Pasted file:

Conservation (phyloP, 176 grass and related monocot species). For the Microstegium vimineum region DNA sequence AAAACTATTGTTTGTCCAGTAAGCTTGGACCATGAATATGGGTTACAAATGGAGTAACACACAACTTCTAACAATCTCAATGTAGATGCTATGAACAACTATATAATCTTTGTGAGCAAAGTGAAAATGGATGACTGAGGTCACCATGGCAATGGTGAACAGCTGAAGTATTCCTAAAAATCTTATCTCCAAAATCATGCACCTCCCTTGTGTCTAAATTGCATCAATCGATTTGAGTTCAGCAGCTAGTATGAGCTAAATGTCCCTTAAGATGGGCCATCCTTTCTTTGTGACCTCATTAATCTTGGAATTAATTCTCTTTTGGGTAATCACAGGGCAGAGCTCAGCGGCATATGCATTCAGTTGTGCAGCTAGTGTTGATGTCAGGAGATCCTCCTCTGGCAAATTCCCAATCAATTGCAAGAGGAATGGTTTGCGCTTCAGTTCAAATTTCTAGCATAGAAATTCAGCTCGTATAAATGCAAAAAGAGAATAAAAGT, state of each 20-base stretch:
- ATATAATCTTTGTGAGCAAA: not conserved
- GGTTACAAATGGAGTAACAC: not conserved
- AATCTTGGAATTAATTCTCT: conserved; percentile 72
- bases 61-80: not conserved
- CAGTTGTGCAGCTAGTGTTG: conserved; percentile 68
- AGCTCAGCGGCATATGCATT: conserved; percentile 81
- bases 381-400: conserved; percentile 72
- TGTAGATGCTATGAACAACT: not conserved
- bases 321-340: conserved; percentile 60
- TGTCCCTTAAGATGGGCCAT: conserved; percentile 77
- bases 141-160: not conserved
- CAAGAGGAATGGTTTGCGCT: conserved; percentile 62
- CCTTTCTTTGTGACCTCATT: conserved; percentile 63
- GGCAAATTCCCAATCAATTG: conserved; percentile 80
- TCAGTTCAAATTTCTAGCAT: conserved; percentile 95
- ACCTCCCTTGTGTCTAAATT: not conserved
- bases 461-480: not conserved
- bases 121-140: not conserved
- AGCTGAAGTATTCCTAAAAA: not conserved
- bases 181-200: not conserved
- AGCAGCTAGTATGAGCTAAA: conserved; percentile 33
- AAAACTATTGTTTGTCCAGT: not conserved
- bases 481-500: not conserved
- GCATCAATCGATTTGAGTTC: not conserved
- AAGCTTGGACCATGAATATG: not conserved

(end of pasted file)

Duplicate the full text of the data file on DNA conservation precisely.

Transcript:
Conservation (phyloP, 176 grass and related monocot species). For the Microstegium vimineum region DNA sequence AAAACTATTGTTTGTCCAGTAAGCTTGGACCATGAATATGGGTTACAAATGGAGTAACACACAACTTCTAACAATCTCAATGTAGATGCTATGAACAACTATATAATCTTTGTGAGCAAAGTGAAAATGGATGACTGAGGTCACCATGGCAATGGTGAACAGCTGAAGTATTCCTAAAAATCTTATCTCCAAAATCATGCACCTCCCTTGTGTCTAAATTGCATCAATCGATTTGAGTTCAGCAGCTAGTATGAGCTAAATGTCCCTTAAGATGGGCCATCCTTTCTTTGTGACCTCATTAATCTTGGAATTAATTCTCTTTTGGGTAATCACAGGGCAGAGCTCAGCGGCATATGCATTCAGTTGTGCAGCTAGTGTTGATGTCAGGAGATCCTCCTCTGGCAAATTCCCAATCAATTGCAAGAGGAATGGTTTGCGCTTCAGTTCAAATTTCTAGCATAGAAATTCAGCTCGTATAAATGCAAAAAGAGAATAAAAGT, state of each 20-base stretch:
- ATATAATCTTTGTGAGCAAA: not conserved
- GGTTACAAATGGAGTAACAC: not conserved
- AATCTTGGAATTAATTCTCT: conserved; percentile 72
- bases 61-80: not conserved
- CAGTTGTGCAGCTAGTGTTG: conserved; percentile 68
- AGCTCAGCGGCATATGCATT: conserved; percentile 81
- bases 381-400: conserved; percentile 72
- TGTAGATGCTATGAACAACT: not conserved
- bases 321-340: conserved; percentile 60
- TGTCCCTTAAGATGGGCCAT: conserved; percentile 77
- bases 141-160: not conserved
- CAAGAGGAATGGTTTGCGCT: conserved; percentile 62
- CCTTTCTTTGTGACCTCATT: conserved; percentile 63
- GGCAAATTCCCAATCAATTG: conserved; percentile 80
- TCAGTTCAAATTTCTAGCAT: conserved; percentile 95
- ACCTCCCTTGTGTCTAAATT: not conserved
- bases 461-480: not conserved
- bases 121-140: not conserved
- AGCTGAAGTATTCCTAAAAA: not conserved
- bases 181-200: not conserved
- AGCAGCTAGTATGAGCTAAA: conserved; percentile 33
- AAAACTATTGTTTGTCCAGT: not conserved
- bases 481-500: not conserved
- GCATCAATCGATTTGAGTTC: not conserved
- AAGCTTGGACCATGAATATG: not conserved